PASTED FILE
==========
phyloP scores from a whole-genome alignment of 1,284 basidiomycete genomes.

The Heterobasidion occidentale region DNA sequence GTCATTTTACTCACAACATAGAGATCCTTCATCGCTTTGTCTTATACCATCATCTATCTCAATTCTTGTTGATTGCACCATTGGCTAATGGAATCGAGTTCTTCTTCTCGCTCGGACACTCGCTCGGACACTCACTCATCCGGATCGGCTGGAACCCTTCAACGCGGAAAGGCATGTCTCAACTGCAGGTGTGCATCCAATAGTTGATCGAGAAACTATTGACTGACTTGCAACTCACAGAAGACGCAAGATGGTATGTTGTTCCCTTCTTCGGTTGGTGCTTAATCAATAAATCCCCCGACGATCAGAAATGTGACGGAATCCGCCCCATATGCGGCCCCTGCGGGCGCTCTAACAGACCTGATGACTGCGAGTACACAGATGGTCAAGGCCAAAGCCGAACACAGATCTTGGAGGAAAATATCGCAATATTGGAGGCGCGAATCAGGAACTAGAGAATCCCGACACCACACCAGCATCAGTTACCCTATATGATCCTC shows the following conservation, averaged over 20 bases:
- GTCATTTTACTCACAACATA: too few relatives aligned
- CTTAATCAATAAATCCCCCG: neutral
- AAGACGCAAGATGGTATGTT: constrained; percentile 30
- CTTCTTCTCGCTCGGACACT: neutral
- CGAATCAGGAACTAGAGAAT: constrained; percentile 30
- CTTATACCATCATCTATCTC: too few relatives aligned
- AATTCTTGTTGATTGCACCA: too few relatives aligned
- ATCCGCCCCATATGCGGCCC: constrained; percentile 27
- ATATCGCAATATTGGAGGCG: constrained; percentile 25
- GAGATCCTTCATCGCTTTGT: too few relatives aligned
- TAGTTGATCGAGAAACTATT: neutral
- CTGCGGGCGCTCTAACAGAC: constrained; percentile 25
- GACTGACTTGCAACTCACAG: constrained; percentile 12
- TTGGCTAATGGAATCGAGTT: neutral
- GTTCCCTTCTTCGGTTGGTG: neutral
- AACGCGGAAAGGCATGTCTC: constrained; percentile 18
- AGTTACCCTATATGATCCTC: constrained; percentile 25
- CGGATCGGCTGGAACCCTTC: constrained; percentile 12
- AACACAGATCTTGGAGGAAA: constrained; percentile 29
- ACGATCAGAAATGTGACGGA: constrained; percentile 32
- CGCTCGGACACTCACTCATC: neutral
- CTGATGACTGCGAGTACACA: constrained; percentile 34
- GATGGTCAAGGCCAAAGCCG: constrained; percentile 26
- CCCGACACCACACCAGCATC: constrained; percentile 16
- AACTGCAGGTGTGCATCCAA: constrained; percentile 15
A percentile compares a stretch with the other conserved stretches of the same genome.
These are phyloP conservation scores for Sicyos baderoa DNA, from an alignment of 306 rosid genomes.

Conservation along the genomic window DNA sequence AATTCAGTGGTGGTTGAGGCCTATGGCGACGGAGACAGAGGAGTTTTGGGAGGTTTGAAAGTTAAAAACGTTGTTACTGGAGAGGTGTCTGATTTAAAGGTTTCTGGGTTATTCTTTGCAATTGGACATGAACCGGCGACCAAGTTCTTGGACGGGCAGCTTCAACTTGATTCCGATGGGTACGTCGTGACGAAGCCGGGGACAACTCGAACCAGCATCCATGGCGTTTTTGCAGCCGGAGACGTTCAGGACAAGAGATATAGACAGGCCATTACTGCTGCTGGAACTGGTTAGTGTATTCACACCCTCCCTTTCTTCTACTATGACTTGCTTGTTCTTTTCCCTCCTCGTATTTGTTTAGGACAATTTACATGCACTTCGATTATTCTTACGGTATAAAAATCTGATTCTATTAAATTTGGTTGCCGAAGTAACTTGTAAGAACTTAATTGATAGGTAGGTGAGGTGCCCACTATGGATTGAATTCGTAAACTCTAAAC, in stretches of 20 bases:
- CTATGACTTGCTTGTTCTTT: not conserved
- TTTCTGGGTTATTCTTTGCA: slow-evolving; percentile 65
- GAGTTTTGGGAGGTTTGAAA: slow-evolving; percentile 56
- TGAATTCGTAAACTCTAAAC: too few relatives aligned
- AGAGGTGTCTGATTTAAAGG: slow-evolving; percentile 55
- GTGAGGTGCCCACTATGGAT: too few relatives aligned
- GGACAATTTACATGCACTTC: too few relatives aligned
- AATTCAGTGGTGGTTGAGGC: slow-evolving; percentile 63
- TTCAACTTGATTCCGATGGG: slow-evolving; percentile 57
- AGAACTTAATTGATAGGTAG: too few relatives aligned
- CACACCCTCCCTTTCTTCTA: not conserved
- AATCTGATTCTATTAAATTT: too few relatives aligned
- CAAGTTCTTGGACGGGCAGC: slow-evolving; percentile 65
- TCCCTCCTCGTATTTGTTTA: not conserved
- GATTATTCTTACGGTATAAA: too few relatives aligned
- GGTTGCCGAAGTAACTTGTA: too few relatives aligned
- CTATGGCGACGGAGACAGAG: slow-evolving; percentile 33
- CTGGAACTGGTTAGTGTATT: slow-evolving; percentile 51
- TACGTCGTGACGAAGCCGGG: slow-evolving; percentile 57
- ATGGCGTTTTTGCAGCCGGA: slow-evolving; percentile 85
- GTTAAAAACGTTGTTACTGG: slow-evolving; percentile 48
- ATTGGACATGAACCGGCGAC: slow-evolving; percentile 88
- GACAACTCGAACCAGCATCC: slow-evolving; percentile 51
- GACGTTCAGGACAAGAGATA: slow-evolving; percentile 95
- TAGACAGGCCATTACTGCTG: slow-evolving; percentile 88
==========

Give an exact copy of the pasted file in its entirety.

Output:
phyloP scores from a whole-genome alignment of 1,284 basidiomycete genomes.

The Heterobasidion occidentale region DNA sequence GTCATTTTACTCACAACATAGAGATCCTTCATCGCTTTGTCTTATACCATCATCTATCTCAATTCTTGTTGATTGCACCATTGGCTAATGGAATCGAGTTCTTCTTCTCGCTCGGACACTCGCTCGGACACTCACTCATCCGGATCGGCTGGAACCCTTCAACGCGGAAAGGCATGTCTCAACTGCAGGTGTGCATCCAATAGTTGATCGAGAAACTATTGACTGACTTGCAACTCACAGAAGACGCAAGATGGTATGTTGTTCCCTTCTTCGGTTGGTGCTTAATCAATAAATCCCCCGACGATCAGAAATGTGACGGAATCCGCCCCATATGCGGCCCCTGCGGGCGCTCTAACAGACCTGATGACTGCGAGTACACAGATGGTCAAGGCCAAAGCCGAACACAGATCTTGGAGGAAAATATCGCAATATTGGAGGCGCGAATCAGGAACTAGAGAATCCCGACACCACACCAGCATCAGTTACCCTATATGATCCTC shows the following conservation, averaged over 20 bases:
- GTCATTTTACTCACAACATA: too few relatives aligned
- CTTAATCAATAAATCCCCCG: neutral
- AAGACGCAAGATGGTATGTT: constrained; percentile 30
- CTTCTTCTCGCTCGGACACT: neutral
- CGAATCAGGAACTAGAGAAT: constrained; percentile 30
- CTTATACCATCATCTATCTC: too few relatives aligned
- AATTCTTGTTGATTGCACCA: too few relatives aligned
- ATCCGCCCCATATGCGGCCC: constrained; percentile 27
- ATATCGCAATATTGGAGGCG: constrained; percentile 25
- GAGATCCTTCATCGCTTTGT: too few relatives aligned
- TAGTTGATCGAGAAACTATT: neutral
- CTGCGGGCGCTCTAACAGAC: constrained; percentile 25
- GACTGACTTGCAACTCACAG: constrained; percentile 12
- TTGGCTAATGGAATCGAGTT: neutral
- GTTCCCTTCTTCGGTTGGTG: neutral
- AACGCGGAAAGGCATGTCTC: constrained; percentile 18
- AGTTACCCTATATGATCCTC: constrained; percentile 25
- CGGATCGGCTGGAACCCTTC: constrained; percentile 12
- AACACAGATCTTGGAGGAAA: constrained; percentile 29
- ACGATCAGAAATGTGACGGA: constrained; percentile 32
- CGCTCGGACACTCACTCATC: neutral
- CTGATGACTGCGAGTACACA: constrained; percentile 34
- GATGGTCAAGGCCAAAGCCG: constrained; percentile 26
- CCCGACACCACACCAGCATC: constrained; percentile 16
- AACTGCAGGTGTGCATCCAA: constrained; percentile 15
A percentile compares a stretch with the other conserved stretches of the same genome.
These are phyloP conservation scores for Sicyos baderoa DNA, from an alignment of 306 rosid genomes.

Conservation along the genomic window DNA sequence AATTCAGTGGTGGTTGAGGCCTATGGCGACGGAGACAGAGGAGTTTTGGGAGGTTTGAAAGTTAAAAACGTTGTTACTGGAGAGGTGTCTGATTTAAAGGTTTCTGGGTTATTCTTTGCAATTGGACATGAACCGGCGACCAAGTTCTTGGACGGGCAGCTTCAACTTGATTCCGATGGGTACGTCGTGACGAAGCCGGGGACAACTCGAACCAGCATCCATGGCGTTTTTGCAGCCGGAGACGTTCAGGACAAGAGATATAGACAGGCCATTACTGCTGCTGGAACTGGTTAGTGTATTCACACCCTCCCTTTCTTCTACTATGACTTGCTTGTTCTTTTCCCTCCTCGTATTTGTTTAGGACAATTTACATGCACTTCGATTATTCTTACGGTATAAAAATCTGATTCTATTAAATTTGGTTGCCGAAGTAACTTGTAAGAACTTAATTGATAGGTAGGTGAGGTGCCCACTATGGATTGAATTCGTAAACTCTAAAC, in stretches of 20 bases:
- CTATGACTTGCTTGTTCTTT: not conserved
- TTTCTGGGTTATTCTTTGCA: slow-evolving; percentile 65
- GAGTTTTGGGAGGTTTGAAA: slow-evolving; percentile 56
- TGAATTCGTAAACTCTAAAC: too few relatives aligned
- AGAGGTGTCTGATTTAAAGG: slow-evolving; percentile 55
- GTGAGGTGCCCACTATGGAT: too few relatives aligned
- GGACAATTTACATGCACTTC: too few relatives aligned
- AATTCAGTGGTGGTTGAGGC: slow-evolving; percentile 63
- TTCAACTTGATTCCGATGGG: slow-evolving; percentile 57
- AGAACTTAATTGATAGGTAG: too few relatives aligned
- CACACCCTCCCTTTCTTCTA: not conserved
- AATCTGATTCTATTAAATTT: too few relatives aligned
- CAAGTTCTTGGACGGGCAGC: slow-evolving; percentile 65
- TCCCTCCTCGTATTTGTTTA: not conserved
- GATTATTCTTACGGTATAAA: too few relatives aligned
- GGTTGCCGAAGTAACTTGTA: too few relatives aligned
- CTATGGCGACGGAGACAGAG: slow-evolving; percentile 33
- CTGGAACTGGTTAGTGTATT: slow-evolving; percentile 51
- TACGTCGTGACGAAGCCGGG: slow-evolving; percentile 57
- ATGGCGTTTTTGCAGCCGGA: slow-evolving; percentile 85
- GTTAAAAACGTTGTTACTGG: slow-evolving; percentile 48
- ATTGGACATGAACCGGCGAC: slow-evolving; percentile 88
- GACAACTCGAACCAGCATCC: slow-evolving; percentile 51
- GACGTTCAGGACAAGAGATA: slow-evolving; percentile 95
- TAGACAGGCCATTACTGCTG: slow-evolving; percentile 88